Advertisement

A new strain of Tuberculosis vaccine was more effective than what's currently being used, according to a study in nonhuman primates from the Tulane National Primate Research Center. The study was recently published in the journal Nature Communications.

Tuberculosis (TB), one of the world's deadliest diseases, is a contagious infection of the lungs. BCG is a commonly used strain of the vaccine. "Nonhuman primates are closer to human beings immunologically, genetically and physiologically. In fact when infected via the aerosol route, the pathological manifestations of TB in monkeys are identical to humans," Deepak Kaushal, professor at the Tulane National Primate Research Center, told ALN exclusively.

• CONFERENCE AGENDA ANNOUNCED:

The highly-anticipated educational tracks for the 2015 R&D 100 Awards & Technology Conference feature 28 sessions, plus keynote speakers Dean Kamen and Oak Ridge National Laboratory Director Thom Mason. Learn more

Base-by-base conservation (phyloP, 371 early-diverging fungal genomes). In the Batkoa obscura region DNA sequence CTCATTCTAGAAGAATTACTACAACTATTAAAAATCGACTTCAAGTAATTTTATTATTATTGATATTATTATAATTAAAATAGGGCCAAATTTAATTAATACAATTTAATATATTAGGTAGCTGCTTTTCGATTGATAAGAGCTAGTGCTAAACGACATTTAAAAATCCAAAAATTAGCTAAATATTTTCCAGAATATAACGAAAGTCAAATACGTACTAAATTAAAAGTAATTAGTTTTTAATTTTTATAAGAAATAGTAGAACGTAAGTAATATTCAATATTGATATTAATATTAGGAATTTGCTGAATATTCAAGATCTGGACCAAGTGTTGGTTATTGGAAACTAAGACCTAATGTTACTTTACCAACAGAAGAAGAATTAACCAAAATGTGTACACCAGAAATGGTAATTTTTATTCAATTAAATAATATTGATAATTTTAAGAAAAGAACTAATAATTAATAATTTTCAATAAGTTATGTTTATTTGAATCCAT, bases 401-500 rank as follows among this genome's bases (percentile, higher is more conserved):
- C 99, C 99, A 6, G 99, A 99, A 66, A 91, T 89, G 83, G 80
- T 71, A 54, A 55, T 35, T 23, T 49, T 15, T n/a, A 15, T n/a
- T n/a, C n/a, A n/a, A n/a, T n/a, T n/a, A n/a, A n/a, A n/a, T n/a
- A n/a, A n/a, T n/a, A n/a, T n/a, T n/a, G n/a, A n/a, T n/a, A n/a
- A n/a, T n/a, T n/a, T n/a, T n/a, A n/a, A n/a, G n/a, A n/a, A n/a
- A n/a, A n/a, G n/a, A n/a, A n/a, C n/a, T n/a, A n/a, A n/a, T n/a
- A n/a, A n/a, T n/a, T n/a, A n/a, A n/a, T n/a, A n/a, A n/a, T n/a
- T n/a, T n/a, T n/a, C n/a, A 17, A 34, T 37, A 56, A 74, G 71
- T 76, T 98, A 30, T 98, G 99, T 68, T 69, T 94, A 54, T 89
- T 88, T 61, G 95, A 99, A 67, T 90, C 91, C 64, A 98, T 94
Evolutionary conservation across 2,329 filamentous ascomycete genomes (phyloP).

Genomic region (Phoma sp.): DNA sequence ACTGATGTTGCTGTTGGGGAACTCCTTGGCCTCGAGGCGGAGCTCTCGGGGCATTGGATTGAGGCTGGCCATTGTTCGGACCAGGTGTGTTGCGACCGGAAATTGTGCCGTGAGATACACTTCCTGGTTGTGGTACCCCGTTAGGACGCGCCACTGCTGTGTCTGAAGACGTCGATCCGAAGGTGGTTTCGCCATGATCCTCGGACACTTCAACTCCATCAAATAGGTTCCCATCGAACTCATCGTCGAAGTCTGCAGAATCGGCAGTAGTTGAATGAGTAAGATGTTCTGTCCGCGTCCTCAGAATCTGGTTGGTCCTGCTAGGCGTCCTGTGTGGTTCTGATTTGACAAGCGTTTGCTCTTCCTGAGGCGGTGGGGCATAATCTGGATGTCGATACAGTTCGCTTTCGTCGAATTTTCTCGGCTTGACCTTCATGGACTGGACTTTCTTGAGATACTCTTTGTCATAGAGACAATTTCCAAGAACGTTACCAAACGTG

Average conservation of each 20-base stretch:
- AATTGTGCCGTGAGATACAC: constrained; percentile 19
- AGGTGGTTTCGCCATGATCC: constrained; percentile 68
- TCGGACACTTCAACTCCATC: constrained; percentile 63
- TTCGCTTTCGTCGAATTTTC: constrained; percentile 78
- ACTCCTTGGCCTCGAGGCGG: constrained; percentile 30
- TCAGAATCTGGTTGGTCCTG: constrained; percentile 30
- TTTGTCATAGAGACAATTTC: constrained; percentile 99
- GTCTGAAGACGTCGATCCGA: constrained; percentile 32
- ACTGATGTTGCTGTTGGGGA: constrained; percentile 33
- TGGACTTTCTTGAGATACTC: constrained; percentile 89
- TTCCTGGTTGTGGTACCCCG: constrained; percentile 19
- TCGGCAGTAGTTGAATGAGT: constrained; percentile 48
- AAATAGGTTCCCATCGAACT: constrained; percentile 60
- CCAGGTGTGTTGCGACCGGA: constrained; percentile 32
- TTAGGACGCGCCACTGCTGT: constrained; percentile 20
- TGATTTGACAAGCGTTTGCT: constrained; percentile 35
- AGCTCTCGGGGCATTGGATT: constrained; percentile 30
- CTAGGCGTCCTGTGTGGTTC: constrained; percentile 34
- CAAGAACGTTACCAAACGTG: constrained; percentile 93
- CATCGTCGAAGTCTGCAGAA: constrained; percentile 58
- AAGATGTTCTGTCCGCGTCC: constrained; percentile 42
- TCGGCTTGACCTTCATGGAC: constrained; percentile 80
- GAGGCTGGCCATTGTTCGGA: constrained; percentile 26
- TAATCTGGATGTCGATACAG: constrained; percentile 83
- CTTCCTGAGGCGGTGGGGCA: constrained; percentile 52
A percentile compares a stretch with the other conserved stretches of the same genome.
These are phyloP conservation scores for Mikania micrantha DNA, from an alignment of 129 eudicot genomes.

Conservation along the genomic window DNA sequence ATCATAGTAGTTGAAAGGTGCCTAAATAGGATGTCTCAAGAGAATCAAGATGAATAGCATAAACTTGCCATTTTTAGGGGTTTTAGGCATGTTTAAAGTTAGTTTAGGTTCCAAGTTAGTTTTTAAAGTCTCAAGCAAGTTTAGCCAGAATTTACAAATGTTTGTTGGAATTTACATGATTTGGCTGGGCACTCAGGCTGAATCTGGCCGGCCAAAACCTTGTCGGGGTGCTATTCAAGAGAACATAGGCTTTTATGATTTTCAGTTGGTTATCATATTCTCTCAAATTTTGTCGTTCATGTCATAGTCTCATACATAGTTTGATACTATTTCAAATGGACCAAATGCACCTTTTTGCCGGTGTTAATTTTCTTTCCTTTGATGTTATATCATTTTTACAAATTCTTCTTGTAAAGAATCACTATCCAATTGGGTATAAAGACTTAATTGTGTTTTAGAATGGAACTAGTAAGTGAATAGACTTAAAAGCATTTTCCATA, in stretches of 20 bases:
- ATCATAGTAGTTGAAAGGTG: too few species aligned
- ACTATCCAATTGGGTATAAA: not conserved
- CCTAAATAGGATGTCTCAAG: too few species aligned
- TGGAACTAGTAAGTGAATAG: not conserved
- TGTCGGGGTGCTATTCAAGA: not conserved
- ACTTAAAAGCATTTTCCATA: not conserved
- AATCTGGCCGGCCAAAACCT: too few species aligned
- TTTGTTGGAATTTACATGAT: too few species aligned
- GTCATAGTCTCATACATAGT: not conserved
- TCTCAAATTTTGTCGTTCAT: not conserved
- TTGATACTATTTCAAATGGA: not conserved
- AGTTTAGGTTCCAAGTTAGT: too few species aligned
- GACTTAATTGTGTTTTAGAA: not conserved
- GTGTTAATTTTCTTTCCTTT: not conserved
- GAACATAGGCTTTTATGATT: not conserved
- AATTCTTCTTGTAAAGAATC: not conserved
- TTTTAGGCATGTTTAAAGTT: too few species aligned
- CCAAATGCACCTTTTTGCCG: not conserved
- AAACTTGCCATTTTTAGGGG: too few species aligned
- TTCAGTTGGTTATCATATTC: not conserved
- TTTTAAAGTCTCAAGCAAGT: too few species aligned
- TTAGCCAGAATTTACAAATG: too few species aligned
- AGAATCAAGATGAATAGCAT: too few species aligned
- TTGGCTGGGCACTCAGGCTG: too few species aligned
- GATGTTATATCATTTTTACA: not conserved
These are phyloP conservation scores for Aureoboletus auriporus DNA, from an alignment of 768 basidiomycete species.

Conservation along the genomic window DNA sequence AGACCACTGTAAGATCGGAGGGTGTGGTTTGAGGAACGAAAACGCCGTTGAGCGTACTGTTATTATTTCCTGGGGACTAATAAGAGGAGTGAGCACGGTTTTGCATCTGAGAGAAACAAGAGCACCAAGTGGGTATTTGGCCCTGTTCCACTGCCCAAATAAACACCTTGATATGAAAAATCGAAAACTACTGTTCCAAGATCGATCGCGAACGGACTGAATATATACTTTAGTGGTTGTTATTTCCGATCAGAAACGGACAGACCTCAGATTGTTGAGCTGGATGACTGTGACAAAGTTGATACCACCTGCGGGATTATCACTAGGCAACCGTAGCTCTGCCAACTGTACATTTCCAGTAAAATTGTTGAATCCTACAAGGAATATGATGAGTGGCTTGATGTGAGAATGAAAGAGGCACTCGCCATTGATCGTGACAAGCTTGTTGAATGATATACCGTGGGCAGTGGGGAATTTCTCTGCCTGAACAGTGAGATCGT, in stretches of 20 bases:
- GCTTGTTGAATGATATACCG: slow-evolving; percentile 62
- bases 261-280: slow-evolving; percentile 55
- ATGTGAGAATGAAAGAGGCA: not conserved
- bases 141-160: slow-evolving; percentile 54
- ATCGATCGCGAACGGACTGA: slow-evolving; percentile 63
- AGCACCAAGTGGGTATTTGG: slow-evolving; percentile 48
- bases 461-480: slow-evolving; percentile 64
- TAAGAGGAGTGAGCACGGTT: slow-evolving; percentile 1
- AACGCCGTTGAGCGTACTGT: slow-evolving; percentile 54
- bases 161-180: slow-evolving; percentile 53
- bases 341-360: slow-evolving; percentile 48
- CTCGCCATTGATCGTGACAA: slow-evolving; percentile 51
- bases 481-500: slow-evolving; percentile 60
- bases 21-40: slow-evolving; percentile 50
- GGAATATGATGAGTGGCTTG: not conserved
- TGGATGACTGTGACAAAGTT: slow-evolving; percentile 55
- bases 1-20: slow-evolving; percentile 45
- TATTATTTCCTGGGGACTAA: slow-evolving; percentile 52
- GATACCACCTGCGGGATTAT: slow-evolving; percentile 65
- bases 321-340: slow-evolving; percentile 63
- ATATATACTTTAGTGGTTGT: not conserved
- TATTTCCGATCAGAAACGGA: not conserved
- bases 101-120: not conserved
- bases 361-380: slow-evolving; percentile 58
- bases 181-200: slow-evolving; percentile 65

In the study, the reseachers found that monkeys given an aerosol that contained the modified strain, Mycobacterium tuberculosis (Mtb) resisted infection better than those that received BCG. "Mtb is the bug that causes TB by surviving in the lungs of human beings and effectively resisting killing by various mechanisms. We generated a mutant which was unable to survive in the lungs due to the mutation. This was accompanied by the presence/expression of signatures known to be associated with protection. So we thought that this mutant could protect against TB," Kaushal added.

Further preclinical studies are needed to validate these results before the vaccine can move to clinical studies. "We need more funding support but we would expand the vaccine strain to incorporate more mutations so as to make it safer and comply with WHO regulations of having at least two independent mutations as a live vaccine against TB. This double mutant would then need to be tested to see if we can retain the immunogenicity observed in the current study," Kaushal concluded.

Advertisement
Advertisement